Lesson Plans
 

Lesson Plans Recommended for Grades 3-8

Lesson 1 | Lesson 2

Lesson 2: Public Memories

Discussion questions:

  1. Ask students to contribute to a list of ways we remember public or civic events. Some include: parades, sculpture, ritual celebrations, mosaics, murals, songs, slogans, legends, or insignia.

  2. What kind of public moments and public figures do we commemorate? Examples are New Year, birthdays of national leaders, religious events, or public service (veterans, presidents).

  3. How do we remember the Civil War? Examples are history books, television programs, family stories and mementos, Memorial Day and Veterans' Day, songs, or art.

  4. Public sculpture is a way of remembering. The Shaw Memorial commemorates:
    • the first African-American regiment of the North and the fifth black regiment in the Civil War
    • the bravery of the Massachusetts Fifty-fourth Regiment and its leaders in storming Fort Wagner, South Carolina, when the odds were against them
    • their sacrifice in battle (281 of 600 died), which inspired many more African Americans to volunteer as soldiers (a total of nearly 180,000 African Americans)
    • the regiment's courage in joining the Union troops, for blacks risked being sold into slavery if captured in uniform by Confederate soldiers, and white officers risked execution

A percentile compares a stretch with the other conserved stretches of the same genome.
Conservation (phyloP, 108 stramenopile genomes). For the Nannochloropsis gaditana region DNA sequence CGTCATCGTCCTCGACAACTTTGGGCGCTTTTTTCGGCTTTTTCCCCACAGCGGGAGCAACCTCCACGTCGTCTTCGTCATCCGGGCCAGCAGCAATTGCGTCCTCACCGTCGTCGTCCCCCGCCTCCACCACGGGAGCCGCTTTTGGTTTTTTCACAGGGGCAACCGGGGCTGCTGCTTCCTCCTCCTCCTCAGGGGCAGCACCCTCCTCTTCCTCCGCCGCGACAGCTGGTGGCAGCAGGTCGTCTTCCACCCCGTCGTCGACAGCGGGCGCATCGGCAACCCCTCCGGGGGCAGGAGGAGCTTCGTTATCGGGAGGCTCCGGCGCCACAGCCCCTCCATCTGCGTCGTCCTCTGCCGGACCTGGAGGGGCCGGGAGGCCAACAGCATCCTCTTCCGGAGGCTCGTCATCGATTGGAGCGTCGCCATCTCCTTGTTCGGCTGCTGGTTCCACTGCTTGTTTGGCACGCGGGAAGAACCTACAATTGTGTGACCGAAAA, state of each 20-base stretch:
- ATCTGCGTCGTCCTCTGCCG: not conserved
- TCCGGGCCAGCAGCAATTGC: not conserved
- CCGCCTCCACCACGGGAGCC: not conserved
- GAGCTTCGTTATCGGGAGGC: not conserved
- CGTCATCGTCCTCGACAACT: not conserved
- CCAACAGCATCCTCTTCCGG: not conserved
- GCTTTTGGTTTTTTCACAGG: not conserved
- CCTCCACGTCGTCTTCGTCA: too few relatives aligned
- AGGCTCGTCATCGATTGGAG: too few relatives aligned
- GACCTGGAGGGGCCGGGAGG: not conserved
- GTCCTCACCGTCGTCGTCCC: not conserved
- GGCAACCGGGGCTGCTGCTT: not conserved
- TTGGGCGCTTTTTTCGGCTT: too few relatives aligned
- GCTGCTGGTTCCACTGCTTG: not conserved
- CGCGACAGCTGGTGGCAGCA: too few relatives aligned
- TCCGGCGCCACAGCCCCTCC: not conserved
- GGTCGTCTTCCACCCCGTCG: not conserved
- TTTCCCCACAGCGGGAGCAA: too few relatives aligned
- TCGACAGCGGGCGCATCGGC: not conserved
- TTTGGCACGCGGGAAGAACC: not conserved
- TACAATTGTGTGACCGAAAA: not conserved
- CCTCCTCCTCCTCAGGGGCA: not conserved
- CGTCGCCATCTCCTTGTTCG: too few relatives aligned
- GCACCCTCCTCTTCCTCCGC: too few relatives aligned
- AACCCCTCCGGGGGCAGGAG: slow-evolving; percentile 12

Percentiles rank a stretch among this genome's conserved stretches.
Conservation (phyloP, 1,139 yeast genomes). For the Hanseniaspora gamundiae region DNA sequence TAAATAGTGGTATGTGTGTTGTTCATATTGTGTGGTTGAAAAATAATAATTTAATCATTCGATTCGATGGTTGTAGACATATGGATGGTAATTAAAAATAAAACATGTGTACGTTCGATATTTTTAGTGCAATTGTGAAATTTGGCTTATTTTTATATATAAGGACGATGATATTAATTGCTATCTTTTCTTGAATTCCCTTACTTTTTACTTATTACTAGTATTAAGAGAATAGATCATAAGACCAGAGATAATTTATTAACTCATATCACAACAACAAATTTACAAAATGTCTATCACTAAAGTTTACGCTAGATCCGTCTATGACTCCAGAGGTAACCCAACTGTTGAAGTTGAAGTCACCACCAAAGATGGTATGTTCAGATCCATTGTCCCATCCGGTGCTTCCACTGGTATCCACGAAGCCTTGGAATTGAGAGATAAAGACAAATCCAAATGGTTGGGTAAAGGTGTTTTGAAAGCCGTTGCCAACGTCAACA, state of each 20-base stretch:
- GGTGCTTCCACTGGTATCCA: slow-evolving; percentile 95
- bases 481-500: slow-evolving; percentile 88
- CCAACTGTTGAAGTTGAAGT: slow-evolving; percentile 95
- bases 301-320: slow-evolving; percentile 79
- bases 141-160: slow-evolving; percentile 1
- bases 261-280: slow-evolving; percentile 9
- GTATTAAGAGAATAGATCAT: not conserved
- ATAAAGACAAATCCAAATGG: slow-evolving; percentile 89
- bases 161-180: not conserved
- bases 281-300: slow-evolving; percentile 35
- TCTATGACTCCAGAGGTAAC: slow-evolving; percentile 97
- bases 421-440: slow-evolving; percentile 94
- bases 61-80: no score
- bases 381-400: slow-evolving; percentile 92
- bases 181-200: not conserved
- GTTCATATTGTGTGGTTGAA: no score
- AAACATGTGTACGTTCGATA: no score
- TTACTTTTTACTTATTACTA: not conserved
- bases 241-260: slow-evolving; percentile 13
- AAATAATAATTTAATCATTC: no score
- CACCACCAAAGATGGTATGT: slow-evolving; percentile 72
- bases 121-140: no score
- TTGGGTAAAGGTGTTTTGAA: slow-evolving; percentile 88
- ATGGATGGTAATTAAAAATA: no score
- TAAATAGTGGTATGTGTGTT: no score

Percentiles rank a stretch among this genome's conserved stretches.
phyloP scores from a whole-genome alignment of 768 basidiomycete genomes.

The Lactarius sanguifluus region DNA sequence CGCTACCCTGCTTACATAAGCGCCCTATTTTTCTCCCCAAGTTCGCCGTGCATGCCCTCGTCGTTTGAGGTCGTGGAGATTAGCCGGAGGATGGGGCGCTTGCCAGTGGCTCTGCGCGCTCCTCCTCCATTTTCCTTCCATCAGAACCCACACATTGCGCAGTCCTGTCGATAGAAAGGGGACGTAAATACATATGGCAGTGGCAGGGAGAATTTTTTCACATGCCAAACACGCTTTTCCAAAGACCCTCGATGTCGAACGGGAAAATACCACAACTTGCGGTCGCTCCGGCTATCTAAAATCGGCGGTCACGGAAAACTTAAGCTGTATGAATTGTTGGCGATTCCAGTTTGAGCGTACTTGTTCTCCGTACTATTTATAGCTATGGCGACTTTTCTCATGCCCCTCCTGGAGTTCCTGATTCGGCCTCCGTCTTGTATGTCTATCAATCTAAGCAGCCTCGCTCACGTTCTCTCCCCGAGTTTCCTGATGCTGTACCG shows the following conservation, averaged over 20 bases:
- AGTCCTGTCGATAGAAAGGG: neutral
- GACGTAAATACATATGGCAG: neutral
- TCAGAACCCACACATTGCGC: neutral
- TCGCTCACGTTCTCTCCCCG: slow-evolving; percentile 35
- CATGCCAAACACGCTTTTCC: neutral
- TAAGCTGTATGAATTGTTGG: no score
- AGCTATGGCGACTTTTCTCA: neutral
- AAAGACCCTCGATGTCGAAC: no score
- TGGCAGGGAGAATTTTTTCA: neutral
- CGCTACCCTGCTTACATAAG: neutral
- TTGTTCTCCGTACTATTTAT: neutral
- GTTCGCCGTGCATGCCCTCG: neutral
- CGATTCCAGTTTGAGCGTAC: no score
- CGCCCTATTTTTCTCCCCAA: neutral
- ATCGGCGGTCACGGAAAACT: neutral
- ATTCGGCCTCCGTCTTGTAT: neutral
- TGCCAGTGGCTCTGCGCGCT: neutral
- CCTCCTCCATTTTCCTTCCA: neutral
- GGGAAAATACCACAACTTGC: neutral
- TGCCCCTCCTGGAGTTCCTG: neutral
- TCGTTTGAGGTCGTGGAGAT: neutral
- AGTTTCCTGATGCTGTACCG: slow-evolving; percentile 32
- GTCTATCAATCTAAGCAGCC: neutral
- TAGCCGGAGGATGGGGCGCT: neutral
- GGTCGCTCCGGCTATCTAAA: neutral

5. Study the Shaw Memorial Look at the relief sculpture created by Augustus Saint-Gaudens. Study it overall. Study its details. What does the memorial represent? Is this a specific moment? Why did the artist choose to depict the group in this way?

  6. Find the memorials in your town
    Do you know which public monuments exist in your home town? You can search for some of them on the Smithsonian's Internet site for research at http://www.siris.si.edu. Make a list of local monuments using the Internet and local resources. You can sketch or photograph the monuments, find photos of them, visit some of them, and create a visual portfolio in your classroom or for your school. Your class may even decide to conduct research on one or more local monuments. You'll be surprised at how much is known, but not shared, about neighborhood public sculpture.

Art activity: Create your own public memorial
As a class, select an event (historical or contemporary) to commemorate with a public sculpture. Call your local planning office. If your town is in the process of planning a memorial, you might participate by choosing that subject or event. Submit class ideas.

Form small design groups. Draw designs for each group's ideas. Select materials such as paper, paper mache, clay, or wood, as art class allows. Build one project, as a class, or build each group's idea.

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Lesson PlansSelected BibliographyRelated WebsitesRelated Works
IntroductionThe ArtistHistorical BackgroundThe Memorial and Its ConservationThe ExhibitionTeaching Resources

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